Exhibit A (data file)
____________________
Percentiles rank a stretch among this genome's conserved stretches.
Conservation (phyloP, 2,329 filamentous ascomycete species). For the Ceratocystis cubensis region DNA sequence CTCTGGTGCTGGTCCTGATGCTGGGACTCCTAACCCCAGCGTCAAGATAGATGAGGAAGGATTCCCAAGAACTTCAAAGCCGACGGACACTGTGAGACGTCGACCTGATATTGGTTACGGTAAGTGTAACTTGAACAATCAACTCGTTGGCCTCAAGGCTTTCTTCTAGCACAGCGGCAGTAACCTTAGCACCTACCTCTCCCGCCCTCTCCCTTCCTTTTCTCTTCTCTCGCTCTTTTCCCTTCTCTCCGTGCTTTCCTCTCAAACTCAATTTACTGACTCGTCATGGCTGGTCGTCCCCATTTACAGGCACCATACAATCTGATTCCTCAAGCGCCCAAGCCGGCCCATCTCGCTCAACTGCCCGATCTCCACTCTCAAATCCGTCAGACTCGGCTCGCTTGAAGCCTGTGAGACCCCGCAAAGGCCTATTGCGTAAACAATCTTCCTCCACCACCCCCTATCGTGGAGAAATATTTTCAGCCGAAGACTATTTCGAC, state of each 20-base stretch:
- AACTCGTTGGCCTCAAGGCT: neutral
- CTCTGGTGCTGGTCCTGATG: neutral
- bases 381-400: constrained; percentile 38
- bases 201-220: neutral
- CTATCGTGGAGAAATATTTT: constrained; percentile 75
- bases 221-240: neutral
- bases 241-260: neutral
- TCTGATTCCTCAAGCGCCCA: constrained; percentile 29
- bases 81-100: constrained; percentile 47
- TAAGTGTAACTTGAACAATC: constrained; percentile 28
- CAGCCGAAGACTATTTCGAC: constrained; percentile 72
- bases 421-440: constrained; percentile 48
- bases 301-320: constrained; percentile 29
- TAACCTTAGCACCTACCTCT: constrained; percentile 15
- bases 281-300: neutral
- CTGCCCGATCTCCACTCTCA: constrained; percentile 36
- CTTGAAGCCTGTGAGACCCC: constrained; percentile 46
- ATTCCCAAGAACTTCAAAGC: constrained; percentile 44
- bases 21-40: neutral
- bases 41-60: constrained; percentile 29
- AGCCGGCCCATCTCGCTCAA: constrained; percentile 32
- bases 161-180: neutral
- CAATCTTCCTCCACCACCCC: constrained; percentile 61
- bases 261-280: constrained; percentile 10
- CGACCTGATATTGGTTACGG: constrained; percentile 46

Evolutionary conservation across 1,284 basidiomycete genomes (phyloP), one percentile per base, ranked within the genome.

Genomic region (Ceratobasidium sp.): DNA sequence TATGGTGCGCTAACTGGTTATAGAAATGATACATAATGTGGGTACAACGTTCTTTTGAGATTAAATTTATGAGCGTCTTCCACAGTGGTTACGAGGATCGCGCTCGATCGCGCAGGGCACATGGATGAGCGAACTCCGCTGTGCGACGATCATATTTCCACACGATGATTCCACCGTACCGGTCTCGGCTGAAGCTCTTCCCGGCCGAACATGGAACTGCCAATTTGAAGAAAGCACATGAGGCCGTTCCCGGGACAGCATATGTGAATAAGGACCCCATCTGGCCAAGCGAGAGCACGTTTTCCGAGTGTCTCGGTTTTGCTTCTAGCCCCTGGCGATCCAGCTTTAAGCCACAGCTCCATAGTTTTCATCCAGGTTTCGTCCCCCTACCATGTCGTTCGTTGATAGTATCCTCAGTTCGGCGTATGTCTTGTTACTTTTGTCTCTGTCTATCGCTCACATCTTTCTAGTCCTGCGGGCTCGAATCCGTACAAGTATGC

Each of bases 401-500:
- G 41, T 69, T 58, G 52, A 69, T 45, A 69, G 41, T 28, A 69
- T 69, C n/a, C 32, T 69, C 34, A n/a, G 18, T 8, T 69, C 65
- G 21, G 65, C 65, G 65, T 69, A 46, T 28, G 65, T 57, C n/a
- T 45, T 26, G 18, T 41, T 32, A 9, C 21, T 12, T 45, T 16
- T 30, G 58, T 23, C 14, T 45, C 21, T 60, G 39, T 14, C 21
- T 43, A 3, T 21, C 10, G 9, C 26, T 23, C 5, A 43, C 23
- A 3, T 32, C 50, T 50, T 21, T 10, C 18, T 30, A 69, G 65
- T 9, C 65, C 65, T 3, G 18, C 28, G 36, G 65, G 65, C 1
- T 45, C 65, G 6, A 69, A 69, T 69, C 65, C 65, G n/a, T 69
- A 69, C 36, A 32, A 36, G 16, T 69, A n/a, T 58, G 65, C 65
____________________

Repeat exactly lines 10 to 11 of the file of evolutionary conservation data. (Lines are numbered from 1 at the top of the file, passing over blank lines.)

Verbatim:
- TCTGATTCCTCAAGCGCCCA: constrained; percentile 29
- bases 81-100: constrained; percentile 47